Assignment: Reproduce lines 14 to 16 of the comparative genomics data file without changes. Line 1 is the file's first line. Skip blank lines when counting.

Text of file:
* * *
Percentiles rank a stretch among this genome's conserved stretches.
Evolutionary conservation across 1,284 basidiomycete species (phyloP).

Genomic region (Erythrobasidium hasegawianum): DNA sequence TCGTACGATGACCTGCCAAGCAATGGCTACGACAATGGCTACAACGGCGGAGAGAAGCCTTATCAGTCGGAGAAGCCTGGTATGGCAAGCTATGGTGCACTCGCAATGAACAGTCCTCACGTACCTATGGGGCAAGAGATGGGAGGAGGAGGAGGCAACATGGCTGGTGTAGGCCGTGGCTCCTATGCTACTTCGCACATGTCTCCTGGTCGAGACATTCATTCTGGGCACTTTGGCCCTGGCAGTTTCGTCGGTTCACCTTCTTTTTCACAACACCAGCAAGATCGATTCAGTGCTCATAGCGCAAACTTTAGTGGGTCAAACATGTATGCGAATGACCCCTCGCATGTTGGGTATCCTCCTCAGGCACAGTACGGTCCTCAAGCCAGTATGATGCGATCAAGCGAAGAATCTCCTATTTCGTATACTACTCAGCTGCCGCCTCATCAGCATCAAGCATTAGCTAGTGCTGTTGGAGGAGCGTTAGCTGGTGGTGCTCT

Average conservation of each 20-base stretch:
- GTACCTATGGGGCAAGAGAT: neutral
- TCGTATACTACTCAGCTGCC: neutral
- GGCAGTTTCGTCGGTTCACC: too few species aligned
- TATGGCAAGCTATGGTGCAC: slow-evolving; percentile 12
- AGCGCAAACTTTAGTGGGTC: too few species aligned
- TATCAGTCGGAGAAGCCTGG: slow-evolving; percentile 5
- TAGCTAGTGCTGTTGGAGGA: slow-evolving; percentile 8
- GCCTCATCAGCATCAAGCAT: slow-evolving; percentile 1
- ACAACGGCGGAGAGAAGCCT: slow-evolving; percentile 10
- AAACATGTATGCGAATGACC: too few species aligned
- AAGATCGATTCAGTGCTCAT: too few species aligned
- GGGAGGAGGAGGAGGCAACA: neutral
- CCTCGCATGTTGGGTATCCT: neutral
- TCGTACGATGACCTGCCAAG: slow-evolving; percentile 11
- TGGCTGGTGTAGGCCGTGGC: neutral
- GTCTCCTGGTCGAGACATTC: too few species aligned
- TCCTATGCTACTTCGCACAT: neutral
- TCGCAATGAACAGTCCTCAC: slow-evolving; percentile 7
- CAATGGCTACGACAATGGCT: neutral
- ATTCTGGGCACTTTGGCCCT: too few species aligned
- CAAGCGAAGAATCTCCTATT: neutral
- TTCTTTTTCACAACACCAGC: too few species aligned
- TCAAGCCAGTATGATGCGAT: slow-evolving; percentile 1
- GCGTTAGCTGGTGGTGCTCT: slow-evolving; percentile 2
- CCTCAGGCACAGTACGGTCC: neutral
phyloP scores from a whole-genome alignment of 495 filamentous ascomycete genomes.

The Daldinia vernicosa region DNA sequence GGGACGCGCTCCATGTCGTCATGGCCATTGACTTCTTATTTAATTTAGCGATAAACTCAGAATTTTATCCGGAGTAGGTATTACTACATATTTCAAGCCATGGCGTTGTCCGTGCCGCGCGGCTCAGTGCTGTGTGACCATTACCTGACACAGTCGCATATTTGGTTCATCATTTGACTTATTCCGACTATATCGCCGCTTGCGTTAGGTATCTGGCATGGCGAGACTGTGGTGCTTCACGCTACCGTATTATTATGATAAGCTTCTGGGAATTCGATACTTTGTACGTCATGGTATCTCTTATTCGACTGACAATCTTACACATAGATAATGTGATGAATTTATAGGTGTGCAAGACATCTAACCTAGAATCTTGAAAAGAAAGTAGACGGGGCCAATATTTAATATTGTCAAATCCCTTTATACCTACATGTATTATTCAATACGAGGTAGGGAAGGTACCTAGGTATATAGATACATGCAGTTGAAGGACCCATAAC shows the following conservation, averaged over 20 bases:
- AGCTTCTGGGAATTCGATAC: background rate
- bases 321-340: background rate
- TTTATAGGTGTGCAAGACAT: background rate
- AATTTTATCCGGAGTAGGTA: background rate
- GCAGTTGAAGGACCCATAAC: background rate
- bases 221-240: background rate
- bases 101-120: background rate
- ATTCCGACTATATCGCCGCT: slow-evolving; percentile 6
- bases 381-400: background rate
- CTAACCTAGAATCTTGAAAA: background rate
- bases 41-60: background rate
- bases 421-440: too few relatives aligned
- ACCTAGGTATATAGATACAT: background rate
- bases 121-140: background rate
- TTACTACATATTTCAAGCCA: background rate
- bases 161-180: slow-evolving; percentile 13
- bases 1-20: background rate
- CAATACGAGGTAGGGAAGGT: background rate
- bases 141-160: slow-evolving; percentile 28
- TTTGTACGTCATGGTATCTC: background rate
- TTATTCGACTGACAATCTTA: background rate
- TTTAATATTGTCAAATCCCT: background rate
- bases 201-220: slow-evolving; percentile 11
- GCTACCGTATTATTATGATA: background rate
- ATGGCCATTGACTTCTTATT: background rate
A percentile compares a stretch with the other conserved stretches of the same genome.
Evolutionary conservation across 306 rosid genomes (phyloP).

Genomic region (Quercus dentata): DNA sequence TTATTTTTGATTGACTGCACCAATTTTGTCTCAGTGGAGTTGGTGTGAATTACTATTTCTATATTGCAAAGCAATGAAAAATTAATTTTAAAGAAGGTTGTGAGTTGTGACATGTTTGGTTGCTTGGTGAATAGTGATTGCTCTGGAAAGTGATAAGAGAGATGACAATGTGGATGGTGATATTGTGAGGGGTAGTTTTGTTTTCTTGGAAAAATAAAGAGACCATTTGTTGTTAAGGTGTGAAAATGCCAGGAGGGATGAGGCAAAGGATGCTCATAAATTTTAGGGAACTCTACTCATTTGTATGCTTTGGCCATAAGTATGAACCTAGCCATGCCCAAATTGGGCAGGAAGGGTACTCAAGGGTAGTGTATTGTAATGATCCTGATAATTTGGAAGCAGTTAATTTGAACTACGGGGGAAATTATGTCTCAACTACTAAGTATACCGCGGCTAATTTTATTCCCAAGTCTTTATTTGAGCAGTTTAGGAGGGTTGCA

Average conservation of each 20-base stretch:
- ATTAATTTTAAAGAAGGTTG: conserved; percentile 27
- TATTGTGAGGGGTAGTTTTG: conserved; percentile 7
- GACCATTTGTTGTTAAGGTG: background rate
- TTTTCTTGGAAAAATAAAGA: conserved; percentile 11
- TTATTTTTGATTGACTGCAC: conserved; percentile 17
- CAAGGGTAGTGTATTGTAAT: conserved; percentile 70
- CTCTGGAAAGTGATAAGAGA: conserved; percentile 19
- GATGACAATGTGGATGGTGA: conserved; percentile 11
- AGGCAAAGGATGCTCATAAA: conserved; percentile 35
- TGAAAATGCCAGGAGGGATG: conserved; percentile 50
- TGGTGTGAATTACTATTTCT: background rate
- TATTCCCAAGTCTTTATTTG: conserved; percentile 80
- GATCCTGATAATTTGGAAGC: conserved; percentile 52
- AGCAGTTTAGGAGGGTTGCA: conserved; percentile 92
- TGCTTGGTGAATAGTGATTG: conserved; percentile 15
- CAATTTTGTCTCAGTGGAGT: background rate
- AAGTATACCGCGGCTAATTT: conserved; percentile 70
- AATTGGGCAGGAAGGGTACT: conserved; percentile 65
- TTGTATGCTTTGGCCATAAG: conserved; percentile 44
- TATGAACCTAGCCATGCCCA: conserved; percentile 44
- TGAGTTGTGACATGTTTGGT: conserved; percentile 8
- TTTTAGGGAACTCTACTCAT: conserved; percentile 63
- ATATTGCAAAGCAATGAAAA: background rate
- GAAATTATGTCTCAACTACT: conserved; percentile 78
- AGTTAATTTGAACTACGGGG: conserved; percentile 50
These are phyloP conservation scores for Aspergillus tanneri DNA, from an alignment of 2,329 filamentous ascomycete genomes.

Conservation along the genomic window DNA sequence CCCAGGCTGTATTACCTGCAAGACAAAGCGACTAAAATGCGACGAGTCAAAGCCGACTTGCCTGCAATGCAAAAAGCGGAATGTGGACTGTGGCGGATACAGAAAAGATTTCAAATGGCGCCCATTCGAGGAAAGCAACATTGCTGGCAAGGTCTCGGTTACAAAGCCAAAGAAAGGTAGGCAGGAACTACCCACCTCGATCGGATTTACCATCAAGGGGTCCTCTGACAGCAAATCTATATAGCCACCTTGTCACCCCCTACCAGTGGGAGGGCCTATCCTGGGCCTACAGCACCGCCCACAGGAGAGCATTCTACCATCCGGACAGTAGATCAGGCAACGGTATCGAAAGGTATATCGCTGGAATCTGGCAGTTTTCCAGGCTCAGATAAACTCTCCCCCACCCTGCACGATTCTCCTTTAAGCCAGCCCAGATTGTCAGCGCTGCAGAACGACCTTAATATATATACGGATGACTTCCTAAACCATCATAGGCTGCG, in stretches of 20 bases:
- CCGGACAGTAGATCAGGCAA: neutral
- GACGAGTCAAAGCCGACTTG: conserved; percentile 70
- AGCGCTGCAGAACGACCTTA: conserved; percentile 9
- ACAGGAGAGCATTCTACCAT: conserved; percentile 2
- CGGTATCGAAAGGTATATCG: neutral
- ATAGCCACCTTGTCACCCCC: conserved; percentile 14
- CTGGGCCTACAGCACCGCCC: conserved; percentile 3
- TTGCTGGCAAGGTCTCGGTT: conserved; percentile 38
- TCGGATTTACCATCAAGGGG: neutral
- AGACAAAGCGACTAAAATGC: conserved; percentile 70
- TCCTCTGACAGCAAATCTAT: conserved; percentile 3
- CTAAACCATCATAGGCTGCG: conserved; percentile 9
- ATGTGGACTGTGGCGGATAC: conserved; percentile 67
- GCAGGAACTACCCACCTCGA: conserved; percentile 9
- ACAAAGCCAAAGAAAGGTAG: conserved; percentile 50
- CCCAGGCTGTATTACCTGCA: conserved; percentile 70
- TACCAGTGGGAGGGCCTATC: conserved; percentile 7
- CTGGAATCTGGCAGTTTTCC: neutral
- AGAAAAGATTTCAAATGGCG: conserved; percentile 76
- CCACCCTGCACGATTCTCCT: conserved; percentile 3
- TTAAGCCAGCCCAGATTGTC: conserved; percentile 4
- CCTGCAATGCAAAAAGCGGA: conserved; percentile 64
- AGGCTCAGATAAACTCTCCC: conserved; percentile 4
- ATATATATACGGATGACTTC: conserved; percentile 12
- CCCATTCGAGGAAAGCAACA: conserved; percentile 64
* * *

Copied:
- AAACATGTATGCGAATGACC: too few species aligned
- AAGATCGATTCAGTGCTCAT: too few species aligned
- GGGAGGAGGAGGAGGCAACA: neutral